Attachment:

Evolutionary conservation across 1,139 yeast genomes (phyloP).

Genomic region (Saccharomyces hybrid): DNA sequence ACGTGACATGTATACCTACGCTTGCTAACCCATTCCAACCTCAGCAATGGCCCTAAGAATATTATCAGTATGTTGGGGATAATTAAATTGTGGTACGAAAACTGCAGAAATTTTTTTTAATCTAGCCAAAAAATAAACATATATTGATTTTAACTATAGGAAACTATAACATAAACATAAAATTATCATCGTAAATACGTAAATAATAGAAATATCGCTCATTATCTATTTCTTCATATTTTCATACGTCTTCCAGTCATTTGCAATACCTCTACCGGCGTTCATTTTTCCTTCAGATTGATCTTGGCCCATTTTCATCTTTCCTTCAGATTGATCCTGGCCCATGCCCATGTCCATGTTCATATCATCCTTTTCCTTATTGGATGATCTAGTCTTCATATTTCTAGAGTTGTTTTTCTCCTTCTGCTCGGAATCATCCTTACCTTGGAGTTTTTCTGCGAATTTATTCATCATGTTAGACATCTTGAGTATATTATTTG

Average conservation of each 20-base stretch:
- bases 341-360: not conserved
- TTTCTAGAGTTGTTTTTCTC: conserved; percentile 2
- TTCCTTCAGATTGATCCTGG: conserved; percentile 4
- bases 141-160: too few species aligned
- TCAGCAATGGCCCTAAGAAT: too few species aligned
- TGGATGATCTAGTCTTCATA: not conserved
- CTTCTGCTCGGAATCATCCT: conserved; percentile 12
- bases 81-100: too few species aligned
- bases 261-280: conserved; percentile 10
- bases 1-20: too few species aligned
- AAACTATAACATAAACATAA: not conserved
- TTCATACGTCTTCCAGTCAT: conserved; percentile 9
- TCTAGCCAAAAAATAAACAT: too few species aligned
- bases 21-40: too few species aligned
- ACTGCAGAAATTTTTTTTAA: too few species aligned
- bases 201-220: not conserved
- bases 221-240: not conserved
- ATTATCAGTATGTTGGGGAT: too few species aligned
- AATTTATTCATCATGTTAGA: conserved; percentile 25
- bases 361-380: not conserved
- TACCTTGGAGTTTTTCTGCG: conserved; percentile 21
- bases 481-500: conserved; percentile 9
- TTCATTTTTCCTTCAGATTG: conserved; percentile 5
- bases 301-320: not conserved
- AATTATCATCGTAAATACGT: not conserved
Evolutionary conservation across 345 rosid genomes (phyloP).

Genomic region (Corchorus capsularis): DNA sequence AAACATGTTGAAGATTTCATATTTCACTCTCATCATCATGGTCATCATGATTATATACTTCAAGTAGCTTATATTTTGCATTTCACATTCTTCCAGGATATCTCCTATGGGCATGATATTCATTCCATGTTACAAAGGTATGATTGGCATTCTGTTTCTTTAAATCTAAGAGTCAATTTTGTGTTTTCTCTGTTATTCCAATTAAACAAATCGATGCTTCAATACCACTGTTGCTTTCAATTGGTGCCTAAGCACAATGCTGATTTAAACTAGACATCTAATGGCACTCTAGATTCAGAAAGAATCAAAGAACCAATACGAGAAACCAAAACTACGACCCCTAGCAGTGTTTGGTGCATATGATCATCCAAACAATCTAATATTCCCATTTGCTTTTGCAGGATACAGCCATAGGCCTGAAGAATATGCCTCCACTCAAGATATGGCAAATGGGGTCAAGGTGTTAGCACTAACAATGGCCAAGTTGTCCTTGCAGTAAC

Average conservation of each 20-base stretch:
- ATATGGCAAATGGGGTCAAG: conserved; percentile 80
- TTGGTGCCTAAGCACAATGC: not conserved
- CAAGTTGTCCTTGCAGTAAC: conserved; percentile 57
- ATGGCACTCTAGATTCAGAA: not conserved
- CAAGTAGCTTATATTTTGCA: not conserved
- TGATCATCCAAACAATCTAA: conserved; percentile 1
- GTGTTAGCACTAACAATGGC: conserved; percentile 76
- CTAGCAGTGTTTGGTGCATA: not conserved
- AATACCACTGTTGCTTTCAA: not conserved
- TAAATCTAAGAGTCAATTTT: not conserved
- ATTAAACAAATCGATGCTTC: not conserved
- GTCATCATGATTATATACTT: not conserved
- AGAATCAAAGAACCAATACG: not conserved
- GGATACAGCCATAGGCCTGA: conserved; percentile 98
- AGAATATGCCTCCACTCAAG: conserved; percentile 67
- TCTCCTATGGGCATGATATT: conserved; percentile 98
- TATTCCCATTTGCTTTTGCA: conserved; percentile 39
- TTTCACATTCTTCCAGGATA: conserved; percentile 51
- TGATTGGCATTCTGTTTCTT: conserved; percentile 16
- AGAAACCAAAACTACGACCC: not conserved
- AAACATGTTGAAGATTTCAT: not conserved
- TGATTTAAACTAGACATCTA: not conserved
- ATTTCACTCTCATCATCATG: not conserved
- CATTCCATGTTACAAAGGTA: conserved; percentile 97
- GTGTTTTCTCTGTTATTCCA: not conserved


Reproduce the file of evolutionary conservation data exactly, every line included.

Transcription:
Evolutionary conservation across 1,139 yeast genomes (phyloP).

Genomic region (Saccharomyces hybrid): DNA sequence ACGTGACATGTATACCTACGCTTGCTAACCCATTCCAACCTCAGCAATGGCCCTAAGAATATTATCAGTATGTTGGGGATAATTAAATTGTGGTACGAAAACTGCAGAAATTTTTTTTAATCTAGCCAAAAAATAAACATATATTGATTTTAACTATAGGAAACTATAACATAAACATAAAATTATCATCGTAAATACGTAAATAATAGAAATATCGCTCATTATCTATTTCTTCATATTTTCATACGTCTTCCAGTCATTTGCAATACCTCTACCGGCGTTCATTTTTCCTTCAGATTGATCTTGGCCCATTTTCATCTTTCCTTCAGATTGATCCTGGCCCATGCCCATGTCCATGTTCATATCATCCTTTTCCTTATTGGATGATCTAGTCTTCATATTTCTAGAGTTGTTTTTCTCCTTCTGCTCGGAATCATCCTTACCTTGGAGTTTTTCTGCGAATTTATTCATCATGTTAGACATCTTGAGTATATTATTTG

Average conservation of each 20-base stretch:
- bases 341-360: not conserved
- TTTCTAGAGTTGTTTTTCTC: conserved; percentile 2
- TTCCTTCAGATTGATCCTGG: conserved; percentile 4
- bases 141-160: too few species aligned
- TCAGCAATGGCCCTAAGAAT: too few species aligned
- TGGATGATCTAGTCTTCATA: not conserved
- CTTCTGCTCGGAATCATCCT: conserved; percentile 12
- bases 81-100: too few species aligned
- bases 261-280: conserved; percentile 10
- bases 1-20: too few species aligned
- AAACTATAACATAAACATAA: not conserved
- TTCATACGTCTTCCAGTCAT: conserved; percentile 9
- TCTAGCCAAAAAATAAACAT: too few species aligned
- bases 21-40: too few species aligned
- ACTGCAGAAATTTTTTTTAA: too few species aligned
- bases 201-220: not conserved
- bases 221-240: not conserved
- ATTATCAGTATGTTGGGGAT: too few species aligned
- AATTTATTCATCATGTTAGA: conserved; percentile 25
- bases 361-380: not conserved
- TACCTTGGAGTTTTTCTGCG: conserved; percentile 21
- bases 481-500: conserved; percentile 9
- TTCATTTTTCCTTCAGATTG: conserved; percentile 5
- bases 301-320: not conserved
- AATTATCATCGTAAATACGT: not conserved
Evolutionary conservation across 345 rosid genomes (phyloP).

Genomic region (Corchorus capsularis): DNA sequence AAACATGTTGAAGATTTCATATTTCACTCTCATCATCATGGTCATCATGATTATATACTTCAAGTAGCTTATATTTTGCATTTCACATTCTTCCAGGATATCTCCTATGGGCATGATATTCATTCCATGTTACAAAGGTATGATTGGCATTCTGTTTCTTTAAATCTAAGAGTCAATTTTGTGTTTTCTCTGTTATTCCAATTAAACAAATCGATGCTTCAATACCACTGTTGCTTTCAATTGGTGCCTAAGCACAATGCTGATTTAAACTAGACATCTAATGGCACTCTAGATTCAGAAAGAATCAAAGAACCAATACGAGAAACCAAAACTACGACCCCTAGCAGTGTTTGGTGCATATGATCATCCAAACAATCTAATATTCCCATTTGCTTTTGCAGGATACAGCCATAGGCCTGAAGAATATGCCTCCACTCAAGATATGGCAAATGGGGTCAAGGTGTTAGCACTAACAATGGCCAAGTTGTCCTTGCAGTAAC

Average conservation of each 20-base stretch:
- ATATGGCAAATGGGGTCAAG: conserved; percentile 80
- TTGGTGCCTAAGCACAATGC: not conserved
- CAAGTTGTCCTTGCAGTAAC: conserved; percentile 57
- ATGGCACTCTAGATTCAGAA: not conserved
- CAAGTAGCTTATATTTTGCA: not conserved
- TGATCATCCAAACAATCTAA: conserved; percentile 1
- GTGTTAGCACTAACAATGGC: conserved; percentile 76
- CTAGCAGTGTTTGGTGCATA: not conserved
- AATACCACTGTTGCTTTCAA: not conserved
- TAAATCTAAGAGTCAATTTT: not conserved
- ATTAAACAAATCGATGCTTC: not conserved
- GTCATCATGATTATATACTT: not conserved
- AGAATCAAAGAACCAATACG: not conserved
- GGATACAGCCATAGGCCTGA: conserved; percentile 98
- AGAATATGCCTCCACTCAAG: conserved; percentile 67
- TCTCCTATGGGCATGATATT: conserved; percentile 98
- TATTCCCATTTGCTTTTGCA: conserved; percentile 39
- TTTCACATTCTTCCAGGATA: conserved; percentile 51
- TGATTGGCATTCTGTTTCTT: conserved; percentile 16
- AGAAACCAAAACTACGACCC: not conserved
- AAACATGTTGAAGATTTCAT: not conserved
- TGATTTAAACTAGACATCTA: not conserved
- ATTTCACTCTCATCATCATG: not conserved
- CATTCCATGTTACAAAGGTA: conserved; percentile 97
- GTGTTTTCTCTGTTATTCCA: not conserved